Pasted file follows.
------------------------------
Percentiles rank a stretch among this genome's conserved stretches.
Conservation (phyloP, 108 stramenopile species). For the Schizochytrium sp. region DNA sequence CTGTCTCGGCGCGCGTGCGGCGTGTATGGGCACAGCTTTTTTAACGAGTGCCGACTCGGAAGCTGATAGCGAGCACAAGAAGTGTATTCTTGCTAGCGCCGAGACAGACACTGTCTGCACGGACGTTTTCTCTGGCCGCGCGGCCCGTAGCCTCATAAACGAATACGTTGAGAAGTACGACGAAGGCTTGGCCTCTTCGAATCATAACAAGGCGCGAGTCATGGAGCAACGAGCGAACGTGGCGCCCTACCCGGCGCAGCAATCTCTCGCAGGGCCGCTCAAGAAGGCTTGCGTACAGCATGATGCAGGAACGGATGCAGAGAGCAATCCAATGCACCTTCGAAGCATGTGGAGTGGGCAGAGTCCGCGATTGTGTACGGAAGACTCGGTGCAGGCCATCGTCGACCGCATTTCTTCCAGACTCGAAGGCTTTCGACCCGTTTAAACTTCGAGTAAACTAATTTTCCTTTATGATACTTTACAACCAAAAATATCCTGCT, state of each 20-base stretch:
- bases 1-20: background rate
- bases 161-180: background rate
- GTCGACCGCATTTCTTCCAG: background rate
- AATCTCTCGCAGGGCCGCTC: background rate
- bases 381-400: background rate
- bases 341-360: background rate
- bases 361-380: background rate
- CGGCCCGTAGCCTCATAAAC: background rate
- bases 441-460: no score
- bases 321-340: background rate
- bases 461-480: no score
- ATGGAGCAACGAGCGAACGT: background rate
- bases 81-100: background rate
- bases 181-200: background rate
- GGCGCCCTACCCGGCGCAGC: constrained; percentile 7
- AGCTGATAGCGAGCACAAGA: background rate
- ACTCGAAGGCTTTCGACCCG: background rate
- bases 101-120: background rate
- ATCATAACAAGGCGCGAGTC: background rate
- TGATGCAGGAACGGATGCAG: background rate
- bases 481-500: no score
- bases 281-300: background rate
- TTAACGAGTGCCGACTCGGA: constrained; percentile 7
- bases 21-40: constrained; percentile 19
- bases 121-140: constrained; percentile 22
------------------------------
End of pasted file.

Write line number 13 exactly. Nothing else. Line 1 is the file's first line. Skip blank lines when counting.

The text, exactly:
- bases 461-480: no score